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Olimex Development Board

28-Pin AVR Development Board Evolution

Using a development board has its advantages, especially if you are new to microcontrollers. They are generally easy to set up and get working, and you can have your first "hello world" LED blinking in no time. But not all boards are equal, and definitely not all boards work right out of the box. I have mixed feelings for this 28-pin AVR board from Olimex, but since I bought it, I vowed to make it useful.

The original board contains both the bare necessities and a few nice additional features. It has the IC socket, a removable  8MHz crystal, and 10-pin ISP connection which is all you really need to get started. The board also has a supply jack and built in regulator circuit which can be changed from 5V to 3.3V with a jumper. There is a reset button and LED connected to PC5 with a jumper.

Probably the nicest thing about this board is the built in MAX232 chip and external components including the DSUB-9 port necessary for a computer serial connection. This can be a source of frustration, however, as the the Rx and Tx pins are not initially connected, nor are there jumpers for an easy connection. External wires must be soldered to the board for this to work.

The other great thing about this board is the large amount of open space for soldering additional components. The problem with this is that building a circuit onto this board makes it worthless for any further testing of other circuit designs. That is probably why they label it as a "prototype board." I hope to remedy this with a few simple modifications.

The folks at Olimex were nice enough to supply a schematic as well.

For starters, the power circuitry is pointlessly elaborate. I understand that using 3.3V is desirable in some situations, but not on this type of board. Similarly, the voltage monitor and reset IC (U3 - ZM33064) seems pointless since there is no easy way to control this circuit using a battery pack due to the jack used, and this circuit is only good for 5V circuits anyway making the 3.3V circuitry even stranger. Also, why the bridge rectifier? A typical wall wart has that included already. Lastly, why not include a cheap LED indicator to show that the board does have power?

After finding a power supply with the perfect sized jack for this board which outputs 17V DC, I decided to clean up the power circuitry on the board. The new system has 12 and 5V regulators as well as an indicator LED, nothing fancy.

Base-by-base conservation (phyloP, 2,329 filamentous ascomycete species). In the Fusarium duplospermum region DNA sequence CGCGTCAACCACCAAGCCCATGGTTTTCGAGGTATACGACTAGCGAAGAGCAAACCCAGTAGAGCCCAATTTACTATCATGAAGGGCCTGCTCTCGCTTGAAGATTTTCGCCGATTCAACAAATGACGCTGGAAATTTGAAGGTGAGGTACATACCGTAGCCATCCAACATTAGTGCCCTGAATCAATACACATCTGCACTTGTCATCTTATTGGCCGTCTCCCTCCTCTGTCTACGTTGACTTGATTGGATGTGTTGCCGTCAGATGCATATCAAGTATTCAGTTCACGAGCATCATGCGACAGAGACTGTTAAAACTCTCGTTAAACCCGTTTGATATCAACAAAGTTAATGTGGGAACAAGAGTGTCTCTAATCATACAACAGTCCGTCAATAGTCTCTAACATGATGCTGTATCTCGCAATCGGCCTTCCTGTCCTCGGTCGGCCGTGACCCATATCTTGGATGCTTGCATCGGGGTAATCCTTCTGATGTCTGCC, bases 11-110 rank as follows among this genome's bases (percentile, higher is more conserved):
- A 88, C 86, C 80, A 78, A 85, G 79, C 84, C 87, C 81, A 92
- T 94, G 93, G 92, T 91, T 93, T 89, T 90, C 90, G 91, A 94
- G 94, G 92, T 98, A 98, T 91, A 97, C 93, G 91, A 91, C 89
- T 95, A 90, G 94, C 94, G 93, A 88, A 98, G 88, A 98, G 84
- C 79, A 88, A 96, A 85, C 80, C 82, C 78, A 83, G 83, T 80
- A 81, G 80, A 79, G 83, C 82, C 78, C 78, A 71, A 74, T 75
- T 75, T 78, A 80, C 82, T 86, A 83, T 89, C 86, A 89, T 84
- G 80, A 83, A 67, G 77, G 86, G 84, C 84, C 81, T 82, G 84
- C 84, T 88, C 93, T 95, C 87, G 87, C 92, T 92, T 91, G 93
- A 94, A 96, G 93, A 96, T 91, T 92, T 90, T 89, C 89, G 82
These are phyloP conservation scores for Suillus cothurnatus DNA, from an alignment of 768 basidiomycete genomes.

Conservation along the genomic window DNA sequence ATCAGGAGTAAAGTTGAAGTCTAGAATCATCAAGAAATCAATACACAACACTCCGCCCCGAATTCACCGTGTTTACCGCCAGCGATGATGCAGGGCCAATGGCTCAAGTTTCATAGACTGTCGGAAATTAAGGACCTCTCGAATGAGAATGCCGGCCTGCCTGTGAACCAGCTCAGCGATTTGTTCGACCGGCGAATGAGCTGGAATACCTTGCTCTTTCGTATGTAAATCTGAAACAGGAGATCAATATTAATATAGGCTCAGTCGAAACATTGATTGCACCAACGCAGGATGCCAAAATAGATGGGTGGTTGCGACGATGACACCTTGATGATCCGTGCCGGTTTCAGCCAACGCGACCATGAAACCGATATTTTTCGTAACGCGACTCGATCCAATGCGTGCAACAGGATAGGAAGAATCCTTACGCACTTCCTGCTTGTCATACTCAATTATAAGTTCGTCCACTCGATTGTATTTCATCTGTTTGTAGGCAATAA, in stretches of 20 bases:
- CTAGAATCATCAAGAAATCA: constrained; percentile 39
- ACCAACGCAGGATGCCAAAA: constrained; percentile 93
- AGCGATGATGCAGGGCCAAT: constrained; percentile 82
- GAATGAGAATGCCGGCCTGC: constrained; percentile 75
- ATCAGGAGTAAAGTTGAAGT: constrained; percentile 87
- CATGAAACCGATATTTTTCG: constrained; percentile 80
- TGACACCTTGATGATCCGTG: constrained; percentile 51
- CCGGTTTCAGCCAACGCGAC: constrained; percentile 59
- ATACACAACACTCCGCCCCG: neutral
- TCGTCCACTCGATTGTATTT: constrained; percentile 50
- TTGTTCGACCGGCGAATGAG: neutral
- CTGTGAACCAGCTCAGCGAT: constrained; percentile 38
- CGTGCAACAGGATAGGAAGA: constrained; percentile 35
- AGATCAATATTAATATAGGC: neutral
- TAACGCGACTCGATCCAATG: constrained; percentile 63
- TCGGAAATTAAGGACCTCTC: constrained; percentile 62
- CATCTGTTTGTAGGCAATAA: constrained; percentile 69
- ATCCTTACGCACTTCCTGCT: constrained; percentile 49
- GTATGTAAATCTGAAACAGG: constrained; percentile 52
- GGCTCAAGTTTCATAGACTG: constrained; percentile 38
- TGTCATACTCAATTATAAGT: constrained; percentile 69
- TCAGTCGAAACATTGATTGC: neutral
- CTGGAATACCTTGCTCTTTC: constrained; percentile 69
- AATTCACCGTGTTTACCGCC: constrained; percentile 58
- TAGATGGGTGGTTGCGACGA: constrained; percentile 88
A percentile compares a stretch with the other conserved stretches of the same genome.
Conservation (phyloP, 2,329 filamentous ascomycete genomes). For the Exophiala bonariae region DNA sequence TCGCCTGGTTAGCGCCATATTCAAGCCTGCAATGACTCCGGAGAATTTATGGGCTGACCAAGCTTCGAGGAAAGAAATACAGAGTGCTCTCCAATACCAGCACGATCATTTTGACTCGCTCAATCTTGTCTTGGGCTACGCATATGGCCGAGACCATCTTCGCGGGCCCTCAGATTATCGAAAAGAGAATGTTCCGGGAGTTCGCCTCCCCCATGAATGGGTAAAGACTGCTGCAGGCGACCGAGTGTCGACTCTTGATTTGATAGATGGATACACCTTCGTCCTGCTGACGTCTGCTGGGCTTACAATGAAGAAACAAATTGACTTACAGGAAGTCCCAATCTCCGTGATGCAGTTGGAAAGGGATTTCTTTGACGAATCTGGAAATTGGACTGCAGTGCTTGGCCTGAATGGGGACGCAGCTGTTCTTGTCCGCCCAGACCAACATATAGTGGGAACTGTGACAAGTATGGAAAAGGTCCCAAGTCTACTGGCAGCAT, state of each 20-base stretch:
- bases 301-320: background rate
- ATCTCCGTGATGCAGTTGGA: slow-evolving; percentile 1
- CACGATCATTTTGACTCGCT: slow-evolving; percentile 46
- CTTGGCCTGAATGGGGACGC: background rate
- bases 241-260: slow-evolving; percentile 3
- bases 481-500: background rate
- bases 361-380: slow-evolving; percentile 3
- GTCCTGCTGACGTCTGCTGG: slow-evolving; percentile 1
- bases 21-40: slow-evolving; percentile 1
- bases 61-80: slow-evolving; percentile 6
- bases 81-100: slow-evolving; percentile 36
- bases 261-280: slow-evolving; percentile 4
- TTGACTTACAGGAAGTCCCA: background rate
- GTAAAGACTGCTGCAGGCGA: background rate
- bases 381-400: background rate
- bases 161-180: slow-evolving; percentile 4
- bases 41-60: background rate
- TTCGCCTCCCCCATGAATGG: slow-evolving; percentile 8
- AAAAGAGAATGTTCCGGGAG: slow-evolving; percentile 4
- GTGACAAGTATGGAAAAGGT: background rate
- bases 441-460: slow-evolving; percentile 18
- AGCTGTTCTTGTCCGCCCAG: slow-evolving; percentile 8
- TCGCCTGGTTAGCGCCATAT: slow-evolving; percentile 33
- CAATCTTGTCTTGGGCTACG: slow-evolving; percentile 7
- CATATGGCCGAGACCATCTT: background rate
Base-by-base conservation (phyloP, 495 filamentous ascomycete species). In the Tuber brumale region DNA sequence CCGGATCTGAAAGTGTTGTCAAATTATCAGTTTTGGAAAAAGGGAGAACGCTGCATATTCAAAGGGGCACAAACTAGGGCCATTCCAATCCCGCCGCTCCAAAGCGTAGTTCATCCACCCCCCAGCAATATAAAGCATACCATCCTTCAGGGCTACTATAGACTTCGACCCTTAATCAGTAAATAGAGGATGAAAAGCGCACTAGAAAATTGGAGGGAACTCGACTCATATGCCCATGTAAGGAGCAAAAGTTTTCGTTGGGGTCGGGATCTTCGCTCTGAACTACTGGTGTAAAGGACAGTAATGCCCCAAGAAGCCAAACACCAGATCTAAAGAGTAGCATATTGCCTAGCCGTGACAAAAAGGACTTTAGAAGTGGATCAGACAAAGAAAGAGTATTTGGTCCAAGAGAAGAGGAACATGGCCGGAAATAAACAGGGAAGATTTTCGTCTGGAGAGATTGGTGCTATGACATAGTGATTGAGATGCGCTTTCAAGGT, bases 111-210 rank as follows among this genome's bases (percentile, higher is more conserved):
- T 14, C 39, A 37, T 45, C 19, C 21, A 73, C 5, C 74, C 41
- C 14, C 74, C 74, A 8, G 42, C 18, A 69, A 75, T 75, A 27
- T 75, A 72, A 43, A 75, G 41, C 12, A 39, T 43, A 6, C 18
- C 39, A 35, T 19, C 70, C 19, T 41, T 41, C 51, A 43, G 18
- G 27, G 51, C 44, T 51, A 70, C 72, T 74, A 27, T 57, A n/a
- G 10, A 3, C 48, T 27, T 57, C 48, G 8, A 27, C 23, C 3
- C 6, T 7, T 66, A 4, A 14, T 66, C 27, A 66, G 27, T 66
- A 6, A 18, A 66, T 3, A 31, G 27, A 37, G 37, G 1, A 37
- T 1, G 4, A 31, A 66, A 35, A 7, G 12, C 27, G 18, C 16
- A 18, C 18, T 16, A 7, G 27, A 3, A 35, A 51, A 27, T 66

The next big step was to take out the standard socket and add in a zero insertion force (ZIF) socket. These are pretty useful when a chip will potentially be replaced in a board very often. The new socket takes up more room on the board, so the sockets for the crystal will also have to be moved. Also, headers along every I/O pin were added as well as 5V, ground, and 12V power buses. A potentiometer is also added to the REF pin through a jumper such that a custom reference voltage for the ADC may be established.

Finally, a row of headers was added for both the SPI and TWI buses as well. The SPI bus is separated from the I/O pins through 4.7k resistors, and the pull up resistors on the TWI bus are separate by jumpers in case this bus is not in use. Jumpers were also added to easily connect the TX and RX pins to either the MAX232 chip or another serial device.

The test LED connected to PC5 is still available through use of a jumper. The really tricky thing about the actual fabrication was fitting everything where it needed to be. After removing unnecessary components, I tried to reuse the solder pads for something else, especially the power system. There are a lot of tiny wires on the solder side, and once I am 100% done adding and tweaking things, I will probably coat it in a thin layer of hot glue to prevent shorts or any wires from getting ripped off their solder pads. I am very happy with the final product, and it has come in handy as a starting point for many designs involving a data bus. Although, all things considered, it would have made much more sense to just build a development board completely from scratch instead of buying this board given how much work I put into it, but I didn't entirely know what I was doing when I did buy it, so I am just happy I am still able to use it.